Hitting the Bull’s eye: A practitioner’s note on forecasting Retail Credit Losses.


Author | Vinay Bhaskar


Accurate and reliable forecasting of the Credit Losses has always been a subject of critical focus in Retail portfolio Risk management- in literature and bank’s practices alike. The topic gained new heights of attention in the aftermath of sub-prime crisis when regulators and international accounting standard boards challenged everything, ranging from adequacy of capital that cushions unexpected losses, to the way financial institutions (FIs) provisioned for expected credit losses and to the methods of assessing how FIs would perform during stress conditions. These challenges have been sufficiently effective in developing sound Risk management principles that aim to provide confidence to regulators, investors, customers and management in the smooth operations of banking system under any macro-economic scenario.



While the regulators have published the broad principles and standard frameworks around measuring / forecasting credit losses, the implementation of the principles is left to the FIs. The actual practices deployed by the FIs then determine the accuracy and reliability of such forecasts. With machine learning (ML) algorithms to boost the forecasting engine and the quality of data stored by FIs, the goal of achieving the accuracy in forecasts shouldn't be out of reach now. At Scienaptic, in one of the recent deployments for a premier bank, the long-range Loss forecasts resulted in 99% accuracy. Several factors played key role in achieving the results, some of them are discussed below:


While short run forecasts (0-6 months) are better predicted using Roll-Rate method the longer term forecasts (1-3 years) require sophisticated Model configuration and training. Various ML techniques can be deployed for forecasting such as SARIMAX, Long-Short Term Memory (LSTM), Age-Period-Cohort (APC), Generalized linear Model (GLM), Cox PH to name a few. While the chosen technique depends upon the level of granularity at which the forecasts are done (Portfolio vs. Account level vs. segmented), a Champion- Challenger framework must be created to forecast a range of possible outcomes. Not one technique may fit all types / length of data. LSTM, for example, may provide better results with longer data while APC works well even if data is limited.


Another critical element of forecasting is the level of segmentation deployed. Along the continuum of No Segmentation – which provides robust time series at the cost of averaging the segment level idiosyncrasies to Account level segmentation – which provides insights into account level behavior at the cost of excessive noise, an optimal segmentation design could include the Risk Type, Revolve Behavior, Activity segments and Vintages. The key is to maximize the information value difference between segments without creating too many segments that can potentially lead to overfit of the Loss Forecasts.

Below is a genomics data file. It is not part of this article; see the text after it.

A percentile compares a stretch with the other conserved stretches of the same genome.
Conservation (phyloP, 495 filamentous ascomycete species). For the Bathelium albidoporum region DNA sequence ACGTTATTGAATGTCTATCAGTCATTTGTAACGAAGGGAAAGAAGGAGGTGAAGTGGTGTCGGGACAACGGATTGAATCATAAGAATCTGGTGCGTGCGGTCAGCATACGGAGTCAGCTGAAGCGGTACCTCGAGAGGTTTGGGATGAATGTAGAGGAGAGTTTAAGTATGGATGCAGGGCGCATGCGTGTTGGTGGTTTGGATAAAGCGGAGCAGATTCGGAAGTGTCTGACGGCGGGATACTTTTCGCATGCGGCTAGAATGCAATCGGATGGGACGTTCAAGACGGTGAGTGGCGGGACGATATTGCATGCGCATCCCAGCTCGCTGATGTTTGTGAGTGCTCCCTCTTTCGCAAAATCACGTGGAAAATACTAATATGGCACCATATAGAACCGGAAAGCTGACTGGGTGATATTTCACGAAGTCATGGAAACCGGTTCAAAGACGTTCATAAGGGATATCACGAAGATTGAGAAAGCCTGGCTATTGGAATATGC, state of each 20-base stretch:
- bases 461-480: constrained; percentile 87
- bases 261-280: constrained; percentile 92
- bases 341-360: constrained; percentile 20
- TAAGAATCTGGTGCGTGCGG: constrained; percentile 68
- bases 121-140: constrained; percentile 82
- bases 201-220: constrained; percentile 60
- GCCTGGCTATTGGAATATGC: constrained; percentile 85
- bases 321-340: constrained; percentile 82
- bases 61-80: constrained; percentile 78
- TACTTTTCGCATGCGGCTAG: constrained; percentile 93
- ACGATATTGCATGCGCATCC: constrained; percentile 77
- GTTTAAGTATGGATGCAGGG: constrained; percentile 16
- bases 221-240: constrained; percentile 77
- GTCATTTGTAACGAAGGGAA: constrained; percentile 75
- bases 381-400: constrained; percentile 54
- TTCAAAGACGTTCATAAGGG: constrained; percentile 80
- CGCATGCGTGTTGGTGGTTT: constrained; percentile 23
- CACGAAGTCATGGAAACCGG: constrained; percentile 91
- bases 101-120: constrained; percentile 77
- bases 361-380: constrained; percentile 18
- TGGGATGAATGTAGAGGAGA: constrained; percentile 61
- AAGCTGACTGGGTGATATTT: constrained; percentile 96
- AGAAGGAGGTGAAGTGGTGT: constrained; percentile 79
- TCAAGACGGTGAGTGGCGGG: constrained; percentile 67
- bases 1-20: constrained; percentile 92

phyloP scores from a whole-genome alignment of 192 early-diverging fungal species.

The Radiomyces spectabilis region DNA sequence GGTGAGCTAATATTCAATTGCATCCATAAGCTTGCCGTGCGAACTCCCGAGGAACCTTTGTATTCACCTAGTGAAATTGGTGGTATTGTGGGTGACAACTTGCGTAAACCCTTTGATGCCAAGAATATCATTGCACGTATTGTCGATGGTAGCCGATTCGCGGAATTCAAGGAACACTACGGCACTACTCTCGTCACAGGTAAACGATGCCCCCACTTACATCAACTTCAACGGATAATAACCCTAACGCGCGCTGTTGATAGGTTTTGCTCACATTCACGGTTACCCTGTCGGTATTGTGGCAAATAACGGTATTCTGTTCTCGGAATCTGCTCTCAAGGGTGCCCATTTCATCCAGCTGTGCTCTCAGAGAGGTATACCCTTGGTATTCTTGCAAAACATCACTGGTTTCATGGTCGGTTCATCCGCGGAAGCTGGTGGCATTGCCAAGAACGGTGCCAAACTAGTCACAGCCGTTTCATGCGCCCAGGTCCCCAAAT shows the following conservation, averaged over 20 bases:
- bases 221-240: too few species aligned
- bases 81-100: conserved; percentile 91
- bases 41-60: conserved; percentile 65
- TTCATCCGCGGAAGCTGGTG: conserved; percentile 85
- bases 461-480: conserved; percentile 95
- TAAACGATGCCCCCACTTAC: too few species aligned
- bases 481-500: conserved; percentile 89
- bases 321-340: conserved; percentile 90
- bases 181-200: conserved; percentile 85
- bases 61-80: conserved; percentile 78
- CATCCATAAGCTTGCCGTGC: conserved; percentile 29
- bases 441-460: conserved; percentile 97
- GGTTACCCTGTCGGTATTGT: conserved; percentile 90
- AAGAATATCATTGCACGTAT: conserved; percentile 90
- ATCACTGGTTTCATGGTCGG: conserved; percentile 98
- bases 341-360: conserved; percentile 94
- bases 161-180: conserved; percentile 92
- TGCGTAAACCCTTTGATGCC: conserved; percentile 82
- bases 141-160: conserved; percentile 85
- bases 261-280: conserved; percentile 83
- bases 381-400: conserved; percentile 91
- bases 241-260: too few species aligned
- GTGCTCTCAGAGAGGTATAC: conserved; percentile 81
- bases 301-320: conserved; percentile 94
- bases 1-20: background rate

Most of the current practices with various Banks focus only on the endogenous dimensions that impact BAU credit losses – such as portfolio quality, cohort, etc. however, the losses are significantly impacted by the macro economic conditions as well, especially if portfolio quality is towards near/sub prime and when forecast are made over a longer horizon. The comprehensive modeling framework must include exogenous dimensions as well in that case - and FIs can leverage either the baseline macro scenarios provided by the regulators for stress testing purposes or develop their own scenarios for forecasting purposes. One critical aspect to keep a note of while modeling is to ensure that model results are stable not only under scenario conditions but also on the actual macro economic variables observed during the period used for modeling. This would ensure the stability of forecasts and weed out any macro-economic dimensions that create high degree of variability between actual and scenario results.


It is imperative to highlight that forecasting Losses in silos and without paying required attention to the future business growth and quality is going to lead to sub-optimal outcomes. The modeling framework should concurrently estimate the business growth under the same set of portfolio assumptions and macro economic scenario leveraged for Loss forecasts. Ultimately, the level of losses depends upon the volume of business! Lastly, all forecasts are “on an average losses” that FIs may expect to incur over the period of time. However, in practice, there always is a range of outcomes around those expectations and, as a best practice; one must create the confidence boundaries around the estimates for an effective intervention in case actual losses tend to move outside those boundaries.


With the above key practices in mind, the challenges of loss forecasting as faced by FIs today would be significantly addressed. The key is to invest in such ML practices and constantly learn and re-learn!

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